Enter an equally-lost Kenny Omega. Kenny had been having his own issues. Leaving Japan had meant leaving his beloved Kota, who had a genuine shot at becoming NJPW’s next star champion. So half of Kenny’s heart stayed in Japan. In the beginning months of AEW, it was clear Kenny didn’t know how to move forward outside of his Tokyo Dome bubble.

With no partner to protect him, the hunter became the hunted. A snarling avatar of violence with a chip on his shoulder named Jon Moxley set his sights on Kenny, determined to make an example out of the so-called best wrestler in the world. After months of menacing him, he drug Kenny through a bloody deathmatch, forcing him to once again flirt with his previous persona of The Cleaner just to survive. It was a failed effort almost before it began.

(hey fellas is it gay if…)

The next month would see Adam Page and Kenny Omega’s cross paths. Although they were theoretically brothers in arms, Kenny and Adam had never had a true relationship.. At worst, Kenny had been Adam’s overbearing and oftentimes-unhinged boss. At best, they were work acquaintances with mutual friends. The Bucks provided the two men a bridge, and they were thrust together as an unlikely tag team. Kenny who couldn’t commit his full heart to anything, and Adam who was looking for a place to fit in… just clicked in the ring. Adam was still spiraling, but Kenny was winning again. Adam used his new partnership and success against The Bucks, letting his bravado and anxiety push him towards a more antagonistic relationship with his erstwhile friends.

When Hangman and Kenny won the tag team championships—titles that had eluded The Bucks despite widely being considered one of today’s best tag teams—that was the final straw. The Bucks became outright hostile, falling into old patterns as the drive to win no matter what took over them. Their ire remained strangely focused on Hangman, Kenny left as the go-between to placate all sides.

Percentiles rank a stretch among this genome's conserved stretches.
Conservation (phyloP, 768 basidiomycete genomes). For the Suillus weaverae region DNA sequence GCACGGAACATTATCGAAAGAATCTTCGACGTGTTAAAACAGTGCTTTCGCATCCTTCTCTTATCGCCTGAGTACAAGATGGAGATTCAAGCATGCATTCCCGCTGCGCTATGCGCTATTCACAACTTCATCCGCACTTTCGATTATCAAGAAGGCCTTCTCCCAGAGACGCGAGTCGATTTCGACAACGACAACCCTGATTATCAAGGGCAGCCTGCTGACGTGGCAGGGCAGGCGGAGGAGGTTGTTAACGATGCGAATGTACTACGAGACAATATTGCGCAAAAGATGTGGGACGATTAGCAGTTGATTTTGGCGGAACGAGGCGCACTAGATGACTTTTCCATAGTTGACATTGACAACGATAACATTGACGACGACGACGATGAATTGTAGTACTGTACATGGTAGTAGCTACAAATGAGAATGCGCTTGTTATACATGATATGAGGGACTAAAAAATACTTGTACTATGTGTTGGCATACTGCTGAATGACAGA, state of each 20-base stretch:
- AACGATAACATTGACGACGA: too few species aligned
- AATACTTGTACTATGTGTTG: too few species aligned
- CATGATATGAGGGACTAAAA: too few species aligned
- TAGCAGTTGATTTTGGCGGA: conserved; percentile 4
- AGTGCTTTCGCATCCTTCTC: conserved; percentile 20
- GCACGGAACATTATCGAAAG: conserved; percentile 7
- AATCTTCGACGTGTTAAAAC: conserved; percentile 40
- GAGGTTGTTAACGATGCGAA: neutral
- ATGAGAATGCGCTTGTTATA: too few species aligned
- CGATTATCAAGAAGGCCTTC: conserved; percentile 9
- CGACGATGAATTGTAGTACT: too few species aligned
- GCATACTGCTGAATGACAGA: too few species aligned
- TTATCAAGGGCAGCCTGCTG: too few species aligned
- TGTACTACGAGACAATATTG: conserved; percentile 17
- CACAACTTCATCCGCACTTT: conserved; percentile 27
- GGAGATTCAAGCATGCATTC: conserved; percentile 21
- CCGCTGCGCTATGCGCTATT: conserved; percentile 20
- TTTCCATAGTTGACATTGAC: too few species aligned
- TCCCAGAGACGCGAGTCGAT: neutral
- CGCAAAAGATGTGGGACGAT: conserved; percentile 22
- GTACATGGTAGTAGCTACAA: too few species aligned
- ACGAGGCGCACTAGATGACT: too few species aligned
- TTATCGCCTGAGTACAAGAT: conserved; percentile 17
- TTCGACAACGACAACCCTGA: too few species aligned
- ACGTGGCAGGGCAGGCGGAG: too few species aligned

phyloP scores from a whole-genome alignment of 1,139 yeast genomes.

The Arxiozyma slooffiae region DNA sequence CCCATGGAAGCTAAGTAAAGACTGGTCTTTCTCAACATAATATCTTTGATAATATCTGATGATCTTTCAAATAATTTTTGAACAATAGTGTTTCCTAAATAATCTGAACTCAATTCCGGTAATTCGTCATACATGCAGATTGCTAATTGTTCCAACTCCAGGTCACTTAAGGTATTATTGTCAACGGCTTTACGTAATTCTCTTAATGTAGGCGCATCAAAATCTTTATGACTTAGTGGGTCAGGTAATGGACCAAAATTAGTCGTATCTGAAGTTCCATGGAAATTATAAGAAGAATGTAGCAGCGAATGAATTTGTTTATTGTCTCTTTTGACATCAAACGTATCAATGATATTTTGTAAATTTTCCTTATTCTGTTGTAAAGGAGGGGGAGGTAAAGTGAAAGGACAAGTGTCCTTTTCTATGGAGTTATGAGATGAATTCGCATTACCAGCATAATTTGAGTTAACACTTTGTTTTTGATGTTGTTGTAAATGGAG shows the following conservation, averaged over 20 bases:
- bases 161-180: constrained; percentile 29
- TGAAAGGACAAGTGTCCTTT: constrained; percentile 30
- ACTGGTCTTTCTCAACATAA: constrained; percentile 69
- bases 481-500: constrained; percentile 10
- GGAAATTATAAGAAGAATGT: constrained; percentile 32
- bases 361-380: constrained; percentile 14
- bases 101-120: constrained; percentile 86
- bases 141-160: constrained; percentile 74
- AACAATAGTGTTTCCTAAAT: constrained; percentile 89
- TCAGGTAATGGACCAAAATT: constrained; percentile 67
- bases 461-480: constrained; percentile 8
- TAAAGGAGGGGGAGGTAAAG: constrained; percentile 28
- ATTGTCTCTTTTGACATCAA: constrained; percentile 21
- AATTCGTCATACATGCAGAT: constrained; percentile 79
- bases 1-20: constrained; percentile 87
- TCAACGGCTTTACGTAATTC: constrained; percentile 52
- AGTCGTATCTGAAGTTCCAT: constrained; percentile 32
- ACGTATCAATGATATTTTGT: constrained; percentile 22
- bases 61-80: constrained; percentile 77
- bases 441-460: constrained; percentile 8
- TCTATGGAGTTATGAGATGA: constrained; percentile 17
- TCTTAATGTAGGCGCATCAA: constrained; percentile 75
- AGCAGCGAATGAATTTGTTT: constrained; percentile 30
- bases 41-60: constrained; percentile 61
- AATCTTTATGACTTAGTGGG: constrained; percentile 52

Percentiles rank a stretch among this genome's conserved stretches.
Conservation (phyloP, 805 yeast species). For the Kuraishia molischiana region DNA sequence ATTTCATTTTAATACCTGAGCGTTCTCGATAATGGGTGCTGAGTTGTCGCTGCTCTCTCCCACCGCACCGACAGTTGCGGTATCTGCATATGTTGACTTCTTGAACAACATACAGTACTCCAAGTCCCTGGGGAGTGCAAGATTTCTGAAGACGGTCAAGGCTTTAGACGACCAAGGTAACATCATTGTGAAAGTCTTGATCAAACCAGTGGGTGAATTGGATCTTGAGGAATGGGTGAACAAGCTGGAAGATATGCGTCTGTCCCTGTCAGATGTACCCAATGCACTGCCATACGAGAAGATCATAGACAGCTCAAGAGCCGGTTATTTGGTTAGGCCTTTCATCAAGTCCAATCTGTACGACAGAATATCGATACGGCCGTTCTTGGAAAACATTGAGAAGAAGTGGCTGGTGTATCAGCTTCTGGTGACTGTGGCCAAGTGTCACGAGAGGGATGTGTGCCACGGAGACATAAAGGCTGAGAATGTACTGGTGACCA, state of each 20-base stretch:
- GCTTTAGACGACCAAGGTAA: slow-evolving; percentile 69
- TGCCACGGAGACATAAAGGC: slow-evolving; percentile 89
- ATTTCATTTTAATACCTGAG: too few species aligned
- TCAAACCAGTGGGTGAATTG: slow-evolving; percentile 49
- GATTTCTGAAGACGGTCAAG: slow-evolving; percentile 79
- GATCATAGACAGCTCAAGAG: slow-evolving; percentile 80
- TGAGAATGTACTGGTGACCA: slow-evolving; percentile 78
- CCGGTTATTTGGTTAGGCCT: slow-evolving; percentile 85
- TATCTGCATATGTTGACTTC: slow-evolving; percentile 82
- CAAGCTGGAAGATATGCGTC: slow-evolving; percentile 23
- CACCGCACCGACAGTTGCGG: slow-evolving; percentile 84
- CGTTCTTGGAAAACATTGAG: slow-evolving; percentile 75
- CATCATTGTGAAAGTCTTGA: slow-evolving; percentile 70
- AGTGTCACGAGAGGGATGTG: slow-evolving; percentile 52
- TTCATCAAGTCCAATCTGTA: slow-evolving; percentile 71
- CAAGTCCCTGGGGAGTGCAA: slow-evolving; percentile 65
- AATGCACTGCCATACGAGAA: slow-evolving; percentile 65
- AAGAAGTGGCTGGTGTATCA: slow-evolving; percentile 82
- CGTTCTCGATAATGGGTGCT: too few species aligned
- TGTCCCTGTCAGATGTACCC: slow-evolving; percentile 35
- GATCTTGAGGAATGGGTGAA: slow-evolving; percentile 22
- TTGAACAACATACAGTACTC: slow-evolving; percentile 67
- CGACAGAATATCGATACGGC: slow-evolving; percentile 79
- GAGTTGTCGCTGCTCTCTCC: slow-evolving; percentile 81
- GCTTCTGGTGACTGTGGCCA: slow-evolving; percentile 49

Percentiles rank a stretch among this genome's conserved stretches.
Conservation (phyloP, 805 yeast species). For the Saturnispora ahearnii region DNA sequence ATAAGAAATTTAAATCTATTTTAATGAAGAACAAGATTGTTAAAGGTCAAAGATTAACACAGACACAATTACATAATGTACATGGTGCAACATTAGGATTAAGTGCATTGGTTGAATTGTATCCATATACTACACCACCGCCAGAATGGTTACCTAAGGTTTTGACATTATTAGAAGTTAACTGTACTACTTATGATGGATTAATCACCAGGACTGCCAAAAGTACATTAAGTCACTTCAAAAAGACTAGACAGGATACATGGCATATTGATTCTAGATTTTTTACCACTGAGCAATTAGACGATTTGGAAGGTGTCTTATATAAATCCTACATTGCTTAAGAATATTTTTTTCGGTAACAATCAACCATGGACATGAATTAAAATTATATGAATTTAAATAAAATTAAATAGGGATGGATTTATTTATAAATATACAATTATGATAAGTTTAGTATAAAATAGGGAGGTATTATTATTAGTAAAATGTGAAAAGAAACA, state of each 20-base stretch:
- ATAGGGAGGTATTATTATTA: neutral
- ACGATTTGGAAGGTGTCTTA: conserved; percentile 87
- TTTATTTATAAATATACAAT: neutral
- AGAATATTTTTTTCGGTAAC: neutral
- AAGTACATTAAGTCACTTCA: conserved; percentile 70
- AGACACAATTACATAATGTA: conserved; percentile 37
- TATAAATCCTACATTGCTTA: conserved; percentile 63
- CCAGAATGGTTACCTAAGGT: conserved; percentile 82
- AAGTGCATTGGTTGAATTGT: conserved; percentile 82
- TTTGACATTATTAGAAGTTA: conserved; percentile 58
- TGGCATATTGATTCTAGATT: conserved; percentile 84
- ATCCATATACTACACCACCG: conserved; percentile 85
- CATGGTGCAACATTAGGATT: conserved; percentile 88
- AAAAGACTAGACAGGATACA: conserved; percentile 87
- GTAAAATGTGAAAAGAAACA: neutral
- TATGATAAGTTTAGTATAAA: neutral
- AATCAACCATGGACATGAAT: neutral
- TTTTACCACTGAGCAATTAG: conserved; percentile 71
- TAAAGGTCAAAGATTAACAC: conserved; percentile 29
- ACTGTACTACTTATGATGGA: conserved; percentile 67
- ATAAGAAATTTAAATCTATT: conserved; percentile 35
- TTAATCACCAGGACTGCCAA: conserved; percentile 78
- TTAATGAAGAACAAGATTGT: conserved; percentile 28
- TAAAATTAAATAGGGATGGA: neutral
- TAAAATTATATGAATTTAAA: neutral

They finally collided one frigid February night in Chicago. The match was the paragon of tag team wrestling, but it was UGLY. Fueled by anger, loss, regret and guilt, the 4 men fought as if they had never been friends at all. Old wounds and scars left by the Bullet Club civil war years ago opened back up, easily.

In the end Adam and Kenny were triumphant, and after coming back to their senses, The Bucks seemed willing to patch things up as well. Kenny’s usually good nature pushed him toward reconcile, but Adam stayed aloof—even giving a small tease of what insidious emotions like jealousy could lead to if left unchecked. He sauntered up the ramp: beer in hand, Kenny at his side, arm wrapped around the other man protectively. He’d carved out a notch for himself. Proved to himself, Kenny, Matt and Nick that he could hang with them at the top.


In the subsequent 6 months, I regret to inform you that nothing has gotten better. After a brief-yet-heartfelt reunion to defeat the Inner Circle for the soul of AEW, things between The Elite seem worse than they have ever been. The arrival of FTR, The Elite’s oldest, handsomest, and maybe most-personal rivals, poured gasoline on a fire that was still smouldering. Devoted to winning and showing their dominance, FTR set their sights on the most fractured member of The Elite, winning Adam over with easy friendship and booze to further drive a wedge between the cowboy and the avowed sober Bucks.

With Adam’s eyes elsewhere, Kenny’s underlying abandonment issues flared up again. In the weeks preceding this write up, he’s grown increasingly unhinged. Kenny is slipping back to old, familiar territory as the darkness of isolation and fear of being left behind takes hold. The Bucks know the old Kenny well, and thankfully have intervened at crucial points to make sure Kenny doesn’t fall too far over the edge. They have been taking care of this man for years; they sense a chill in the air.

(florida man slips slowly closer to a mental break)

With the rest of the Elite’s attention on maintaining their oldest friend’s stability, Adam’s betrayal was impossible to see coming. A gauntlet match of AEW tag teams would determine who would get a chance at Adam and Kenny’s tag team title. Manipulated and gaslit by FTR’s professional handsome men Dax Harwood and Cash Wheeler, Adam blatantly stopped Nick Jackson from hitting the finisher, keeping the Young Bucks from both victory and a title shot. A guilt-ridden Hangman shuffled away slowly in the aftermath—leaving his friends baffled and angry.